Corrigendum to “Regime Changes in International Real Interest Rates: Are They a Monetary Phenomenon?”
Article first published online: 16 JUL 2009
© 2009 The Ohio State University
Journal of Money, Credit and Banking
Volume 41, Issue 5, pages 1031–1032, August 2009
How to Cite
YOON, G. (2009), Corrigendum to “Regime Changes in International Real Interest Rates: Are They a Monetary Phenomenon?”. Journal of Money, Credit and Banking, 41: 1031–1032. doi: 10.1111/j.1538-4616.2009.00243.x
- Issue published online: 16 JUL 2009
- Article first published online: 16 JUL 2009
- Received November 19, 2007; and accepted in revised form November 13, 2008.
I provide corrections to some of the previous empirical findings published in Journal of Money, Credit and Banking, Vol. 37, No. 5 (October 2005) by Rapach and Wohar on multiple structural breaks in mean real interest rates and inflation rates from 13 industrialized countries. I employ the same Bai and Perron (1998, 2003, 2006) method as Rapach and Wohar do. I utilize, however, a newly available “correct” procedure, which corrects numerical problems that contaminated its earlier versions. The problems were first identified by Zeileis and Kleiber (2005a, 2005b) and can sometimes produce erroneous results.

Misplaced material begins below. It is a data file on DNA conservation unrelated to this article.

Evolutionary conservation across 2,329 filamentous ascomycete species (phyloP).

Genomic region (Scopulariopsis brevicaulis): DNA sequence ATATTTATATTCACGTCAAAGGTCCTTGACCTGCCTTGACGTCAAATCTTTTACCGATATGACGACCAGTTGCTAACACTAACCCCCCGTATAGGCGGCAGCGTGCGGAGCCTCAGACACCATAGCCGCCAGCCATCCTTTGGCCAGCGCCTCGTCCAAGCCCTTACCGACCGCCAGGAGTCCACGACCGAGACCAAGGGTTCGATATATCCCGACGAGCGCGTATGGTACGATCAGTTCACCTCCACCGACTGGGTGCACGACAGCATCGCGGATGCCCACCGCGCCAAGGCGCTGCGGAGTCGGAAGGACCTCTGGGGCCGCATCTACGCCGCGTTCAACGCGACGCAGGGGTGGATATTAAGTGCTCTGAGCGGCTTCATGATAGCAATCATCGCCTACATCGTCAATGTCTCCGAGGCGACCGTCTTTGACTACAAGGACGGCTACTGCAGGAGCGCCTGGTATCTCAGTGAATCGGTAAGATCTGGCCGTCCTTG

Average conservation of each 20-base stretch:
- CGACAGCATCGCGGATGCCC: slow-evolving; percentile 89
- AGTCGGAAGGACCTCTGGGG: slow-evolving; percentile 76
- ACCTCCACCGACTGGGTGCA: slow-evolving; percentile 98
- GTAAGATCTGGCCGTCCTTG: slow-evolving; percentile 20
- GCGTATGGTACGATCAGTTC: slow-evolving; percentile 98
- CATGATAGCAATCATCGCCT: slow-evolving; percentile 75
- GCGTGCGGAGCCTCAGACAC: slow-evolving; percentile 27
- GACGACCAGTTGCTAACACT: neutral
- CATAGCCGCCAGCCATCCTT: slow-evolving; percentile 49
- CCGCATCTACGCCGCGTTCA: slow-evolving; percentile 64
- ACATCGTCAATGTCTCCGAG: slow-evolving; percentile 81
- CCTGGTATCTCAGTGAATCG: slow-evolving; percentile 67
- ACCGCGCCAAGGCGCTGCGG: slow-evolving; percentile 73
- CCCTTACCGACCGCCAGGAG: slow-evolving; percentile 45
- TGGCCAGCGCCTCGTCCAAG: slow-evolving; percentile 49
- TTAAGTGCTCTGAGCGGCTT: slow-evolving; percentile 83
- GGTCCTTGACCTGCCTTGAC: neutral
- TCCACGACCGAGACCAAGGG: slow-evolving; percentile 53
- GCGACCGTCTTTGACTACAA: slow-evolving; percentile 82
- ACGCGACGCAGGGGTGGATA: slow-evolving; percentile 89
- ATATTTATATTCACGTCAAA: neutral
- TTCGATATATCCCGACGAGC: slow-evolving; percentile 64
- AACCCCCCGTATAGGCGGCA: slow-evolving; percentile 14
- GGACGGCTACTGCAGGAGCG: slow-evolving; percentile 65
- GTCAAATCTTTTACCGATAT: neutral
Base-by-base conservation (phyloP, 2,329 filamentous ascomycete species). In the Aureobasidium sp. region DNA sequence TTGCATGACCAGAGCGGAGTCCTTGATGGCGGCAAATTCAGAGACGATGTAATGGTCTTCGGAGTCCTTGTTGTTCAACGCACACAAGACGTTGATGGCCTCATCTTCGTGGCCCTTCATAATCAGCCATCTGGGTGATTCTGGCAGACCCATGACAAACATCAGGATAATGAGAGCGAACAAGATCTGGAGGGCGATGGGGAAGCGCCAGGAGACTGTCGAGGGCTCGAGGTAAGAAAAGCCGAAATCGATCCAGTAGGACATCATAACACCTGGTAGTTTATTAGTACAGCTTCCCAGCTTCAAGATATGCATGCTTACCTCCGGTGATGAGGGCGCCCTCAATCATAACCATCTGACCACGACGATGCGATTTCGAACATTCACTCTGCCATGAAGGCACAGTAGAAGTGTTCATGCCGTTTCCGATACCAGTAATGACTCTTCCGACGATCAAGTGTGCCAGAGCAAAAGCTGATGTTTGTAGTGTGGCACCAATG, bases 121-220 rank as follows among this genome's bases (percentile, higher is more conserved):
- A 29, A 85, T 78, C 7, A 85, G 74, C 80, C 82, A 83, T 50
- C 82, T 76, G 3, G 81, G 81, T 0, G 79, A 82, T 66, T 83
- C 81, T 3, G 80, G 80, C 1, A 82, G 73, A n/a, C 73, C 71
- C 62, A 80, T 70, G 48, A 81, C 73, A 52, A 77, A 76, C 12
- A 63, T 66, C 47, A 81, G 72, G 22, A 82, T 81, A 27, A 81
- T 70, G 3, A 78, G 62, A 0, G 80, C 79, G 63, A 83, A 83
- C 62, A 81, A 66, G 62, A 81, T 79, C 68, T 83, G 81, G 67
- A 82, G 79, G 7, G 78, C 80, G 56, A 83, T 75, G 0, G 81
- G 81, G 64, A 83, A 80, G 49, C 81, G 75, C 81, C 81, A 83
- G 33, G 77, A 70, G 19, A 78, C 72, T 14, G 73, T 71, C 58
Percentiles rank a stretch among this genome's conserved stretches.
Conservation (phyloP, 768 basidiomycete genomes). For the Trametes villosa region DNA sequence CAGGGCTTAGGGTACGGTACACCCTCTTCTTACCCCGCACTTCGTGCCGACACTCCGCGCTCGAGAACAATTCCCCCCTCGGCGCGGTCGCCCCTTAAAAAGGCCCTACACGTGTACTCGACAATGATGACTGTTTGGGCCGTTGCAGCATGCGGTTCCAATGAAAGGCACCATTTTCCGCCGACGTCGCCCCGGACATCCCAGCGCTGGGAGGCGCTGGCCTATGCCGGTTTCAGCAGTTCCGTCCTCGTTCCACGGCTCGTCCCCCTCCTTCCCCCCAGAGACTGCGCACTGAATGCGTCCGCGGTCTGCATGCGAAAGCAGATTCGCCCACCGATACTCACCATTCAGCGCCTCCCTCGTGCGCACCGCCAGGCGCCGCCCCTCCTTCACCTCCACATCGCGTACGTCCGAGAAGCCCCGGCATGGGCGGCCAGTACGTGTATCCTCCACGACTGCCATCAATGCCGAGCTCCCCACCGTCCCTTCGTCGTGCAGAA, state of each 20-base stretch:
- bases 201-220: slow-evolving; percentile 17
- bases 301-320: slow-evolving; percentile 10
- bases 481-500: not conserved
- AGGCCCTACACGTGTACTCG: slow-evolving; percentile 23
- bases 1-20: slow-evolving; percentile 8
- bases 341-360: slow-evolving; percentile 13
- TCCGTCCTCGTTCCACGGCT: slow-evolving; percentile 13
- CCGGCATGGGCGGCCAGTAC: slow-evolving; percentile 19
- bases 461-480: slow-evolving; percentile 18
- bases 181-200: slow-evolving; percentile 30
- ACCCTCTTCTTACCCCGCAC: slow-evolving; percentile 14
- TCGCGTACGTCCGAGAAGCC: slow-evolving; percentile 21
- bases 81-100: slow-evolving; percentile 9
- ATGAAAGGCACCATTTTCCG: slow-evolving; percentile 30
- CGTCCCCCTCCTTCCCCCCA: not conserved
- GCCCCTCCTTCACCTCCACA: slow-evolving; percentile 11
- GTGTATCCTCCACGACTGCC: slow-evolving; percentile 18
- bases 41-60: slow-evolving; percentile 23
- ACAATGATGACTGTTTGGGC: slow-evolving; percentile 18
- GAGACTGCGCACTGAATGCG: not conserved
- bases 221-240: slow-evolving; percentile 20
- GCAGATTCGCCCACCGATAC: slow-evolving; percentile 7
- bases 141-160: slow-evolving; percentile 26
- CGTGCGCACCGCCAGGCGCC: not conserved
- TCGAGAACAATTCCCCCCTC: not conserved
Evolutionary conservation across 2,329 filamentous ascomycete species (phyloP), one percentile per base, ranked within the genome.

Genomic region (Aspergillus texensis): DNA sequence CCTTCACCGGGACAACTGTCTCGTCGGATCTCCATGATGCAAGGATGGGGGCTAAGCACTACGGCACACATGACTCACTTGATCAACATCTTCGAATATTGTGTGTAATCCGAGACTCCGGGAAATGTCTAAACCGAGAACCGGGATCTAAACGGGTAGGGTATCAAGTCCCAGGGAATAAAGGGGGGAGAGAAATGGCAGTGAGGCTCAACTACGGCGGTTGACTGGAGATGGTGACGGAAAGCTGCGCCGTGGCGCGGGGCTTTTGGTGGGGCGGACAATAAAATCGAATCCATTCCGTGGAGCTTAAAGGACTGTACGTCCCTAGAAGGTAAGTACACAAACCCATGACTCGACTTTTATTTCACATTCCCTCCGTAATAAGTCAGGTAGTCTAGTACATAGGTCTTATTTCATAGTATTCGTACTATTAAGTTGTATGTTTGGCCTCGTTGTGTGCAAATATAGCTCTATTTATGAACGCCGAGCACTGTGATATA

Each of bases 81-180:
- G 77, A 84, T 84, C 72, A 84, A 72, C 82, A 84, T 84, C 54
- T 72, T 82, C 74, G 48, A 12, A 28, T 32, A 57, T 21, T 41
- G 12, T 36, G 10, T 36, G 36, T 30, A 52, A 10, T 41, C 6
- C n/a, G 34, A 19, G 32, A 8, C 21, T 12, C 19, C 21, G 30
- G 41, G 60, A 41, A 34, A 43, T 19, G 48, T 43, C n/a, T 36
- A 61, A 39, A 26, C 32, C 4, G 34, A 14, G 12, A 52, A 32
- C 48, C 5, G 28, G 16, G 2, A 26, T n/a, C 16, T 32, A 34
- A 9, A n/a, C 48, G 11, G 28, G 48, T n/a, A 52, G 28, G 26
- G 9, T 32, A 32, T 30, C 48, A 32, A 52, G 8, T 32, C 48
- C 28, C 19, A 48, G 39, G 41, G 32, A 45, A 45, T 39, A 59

Even after our corrections are made, the estimation results do not change much for most countries. There are, however, some notable differences. For instance, for the real interest rate from Australia, Table 1 compares the results.
|Regime 1||Regime 2||Regime 3||Regime 4|
|New||1.25 (0.40)||−4.93 (1.01)||−0.68 (0.46)||3.29 (0.44)|
|1971:1 [1969:1, 1971:3]||1977:2 [1976:4, 1981:3]||1983:2 [1981:1, 1984:2]|
|Old||0.86 (0.55)||−4.36 (1.20)||1.72 (0.43)||3.97 (0.33)|
|1972:4 [1967:4, 1974:1]||1980.2 [1979:3, 1983:4]||1990:1 [1988:1, 1994:2]|
In each cell, the estimated mean of the real interest rate in each regime is reported, along with the estimated break date. The number in parentheses is a standard error and the numbers in square brackets are the 95% confidence interval of the break date. The sample period is 1960:4∼1998:3, with 152 quarterly observations. In Rapach and Wohar (2005), the upper limit of the confidence interval associated with the first break was erroneously reported as 1975:1.
More detailed empirical results and replication files can be found at the data archive of the Journal of Money, Credit and Banking.
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